When I attended the first class on Taxation, the topic was about Family Trusts and right from the beginning I got the concept wrong. I was thinking on the lines of trust among family members as I had no idea about the topic. It was all confusing. I had not studied my course notes and found most of concepts which the lecturer taught in the class were beyond my knowledge. Although I expected difficulties in the taxation classes as I had little interest in tax matters, I had not anticipated that my skill in dealing with numbers could be so useful in this course. From here onwards, I started taking-up the challenge, especially because I had confidence in my strong analytical and numerical skills, as explained by Barkoczy, (2015).
From that moment, I decided to pay more attention to the lectures and keeping my apprehensions aside, take the help of two of my colleagues whom I found to be quite proficient in the subject. However, I soon found that paying attention to the lectures and seeking help from colleagues was of little help. I had to be prepared well before attending the lecture. So I started reading the course notes before attending the class. Soon I started reaping the benefits of my strategy as I could clear my doubts with the lecturer whenever I had difficulty in understanding a complex problem, assert Alexander & Fogarty, (2009).
My numerical skills were now the foundation of the theoretical parts of the taxation matters which I started understanding more efficiently. This confidence helped me to understand some of the core concepts and soon my misconception about Family Trusts was resolved. In fact, I started taking keen interest in this branch of taxation as I realised that if I took it seriously it could become my specialisation when I start my professional practice as a Tax Practitioner. I also realised that more I indulged in solving the problems put to us by the lecturer the more it sharpened my focus and this not only generated a clarity with regard to the application of the concepts involved, it also changed the perception of my lecturer towards me, as per Renton, (2012).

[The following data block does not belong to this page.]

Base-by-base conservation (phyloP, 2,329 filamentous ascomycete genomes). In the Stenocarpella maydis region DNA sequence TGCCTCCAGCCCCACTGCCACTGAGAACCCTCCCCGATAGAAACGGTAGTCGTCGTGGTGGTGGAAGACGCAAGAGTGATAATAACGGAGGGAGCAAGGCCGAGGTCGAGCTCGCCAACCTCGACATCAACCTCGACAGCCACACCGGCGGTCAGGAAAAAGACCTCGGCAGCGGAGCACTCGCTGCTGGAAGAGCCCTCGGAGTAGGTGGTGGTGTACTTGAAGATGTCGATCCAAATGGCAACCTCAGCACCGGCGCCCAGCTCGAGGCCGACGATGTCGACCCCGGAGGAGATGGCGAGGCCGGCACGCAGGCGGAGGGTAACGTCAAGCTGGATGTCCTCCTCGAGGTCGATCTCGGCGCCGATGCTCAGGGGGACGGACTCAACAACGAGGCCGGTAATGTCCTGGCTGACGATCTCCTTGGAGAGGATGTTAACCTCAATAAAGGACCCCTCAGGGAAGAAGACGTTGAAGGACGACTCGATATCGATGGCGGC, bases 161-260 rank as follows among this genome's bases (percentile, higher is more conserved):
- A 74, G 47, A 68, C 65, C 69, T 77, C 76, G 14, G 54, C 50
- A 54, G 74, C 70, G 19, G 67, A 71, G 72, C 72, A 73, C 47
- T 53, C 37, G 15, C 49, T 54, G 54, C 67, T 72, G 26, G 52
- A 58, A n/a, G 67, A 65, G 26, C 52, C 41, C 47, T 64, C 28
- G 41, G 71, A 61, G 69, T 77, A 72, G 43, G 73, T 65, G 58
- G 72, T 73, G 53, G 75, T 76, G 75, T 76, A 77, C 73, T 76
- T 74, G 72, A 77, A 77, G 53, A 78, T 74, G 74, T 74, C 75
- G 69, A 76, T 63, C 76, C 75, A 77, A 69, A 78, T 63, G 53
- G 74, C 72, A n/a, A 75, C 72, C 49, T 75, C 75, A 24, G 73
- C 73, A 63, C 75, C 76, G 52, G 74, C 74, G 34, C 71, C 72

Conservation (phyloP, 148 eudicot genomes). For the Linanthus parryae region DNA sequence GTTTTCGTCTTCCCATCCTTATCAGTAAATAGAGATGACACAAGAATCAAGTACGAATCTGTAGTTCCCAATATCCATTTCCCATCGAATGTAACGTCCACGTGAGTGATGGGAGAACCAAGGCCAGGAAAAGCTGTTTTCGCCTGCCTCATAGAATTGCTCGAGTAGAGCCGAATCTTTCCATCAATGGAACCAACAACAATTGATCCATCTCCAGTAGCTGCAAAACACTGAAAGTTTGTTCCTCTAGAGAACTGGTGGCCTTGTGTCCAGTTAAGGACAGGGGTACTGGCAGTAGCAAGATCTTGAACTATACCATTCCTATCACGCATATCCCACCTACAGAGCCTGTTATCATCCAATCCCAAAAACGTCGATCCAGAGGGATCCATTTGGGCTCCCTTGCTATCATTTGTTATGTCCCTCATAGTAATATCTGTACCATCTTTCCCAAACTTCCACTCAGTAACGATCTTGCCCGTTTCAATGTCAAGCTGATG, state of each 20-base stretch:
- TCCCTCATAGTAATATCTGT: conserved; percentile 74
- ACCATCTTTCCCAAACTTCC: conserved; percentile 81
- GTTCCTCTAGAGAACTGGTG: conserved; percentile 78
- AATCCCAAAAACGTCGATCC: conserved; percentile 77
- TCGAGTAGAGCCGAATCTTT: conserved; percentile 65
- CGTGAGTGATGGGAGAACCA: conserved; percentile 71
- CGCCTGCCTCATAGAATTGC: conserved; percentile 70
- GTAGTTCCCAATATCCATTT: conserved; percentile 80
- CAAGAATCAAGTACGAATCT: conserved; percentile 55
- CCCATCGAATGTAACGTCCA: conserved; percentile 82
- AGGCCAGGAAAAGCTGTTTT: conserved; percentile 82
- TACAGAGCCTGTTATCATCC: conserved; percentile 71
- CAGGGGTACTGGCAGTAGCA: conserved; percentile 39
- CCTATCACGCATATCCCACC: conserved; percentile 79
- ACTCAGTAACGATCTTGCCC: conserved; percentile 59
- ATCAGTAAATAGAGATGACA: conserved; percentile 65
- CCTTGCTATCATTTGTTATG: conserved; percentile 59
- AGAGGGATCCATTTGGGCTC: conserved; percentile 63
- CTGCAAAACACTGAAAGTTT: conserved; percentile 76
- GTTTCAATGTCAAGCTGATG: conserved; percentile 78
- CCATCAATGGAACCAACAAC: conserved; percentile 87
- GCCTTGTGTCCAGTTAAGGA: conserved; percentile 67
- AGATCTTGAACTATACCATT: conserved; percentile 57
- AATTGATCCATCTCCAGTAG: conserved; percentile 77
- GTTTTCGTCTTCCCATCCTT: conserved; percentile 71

This further boosted my confidence as I realised that I could get more help from my lecturer in shaping my career. He had experience and knowledge but I had enthusiasm and commitment. If our enthusiasm about what we are taught leads us towards the successful application of the teachings, it is our commitment which teaches us to resolve the complex practical problems, asserts Renton, (2012).
I intend to take this ideology with me in my professional practice and my lecturer too encouraged me of keeping my focus on getting my training while I am learning instead of learning while I am training, as suggested by Barkoczy, (2015).
This recommendation shall help me to cope with case studies and ensure a better clarity of concepts through practical application of the theory. My advice to other learners, who face the same predicament as I faced, is to concentrate on the fundamentals of the subject they are learning as such an action shall reduce their timeline of the learning process, explains Barkoczy, (2015).
List of References
Alexander, Dr. R. and Fogarty, H. J. 2009. Australian Master Family Law Guide, 3rd ed.
CCH Australia Limited, Sydney, NSW.
Barkoczy, S. 2015. Australian Tax Case book, 12th ed. CCH Australia Limited, North Ryde, NSW.
Renton, N. E. 2012. Family Trusts: A Plain English Guide for Australian Families of Average Means, 4th ed. John Wiley & Sons, Milton, QLD.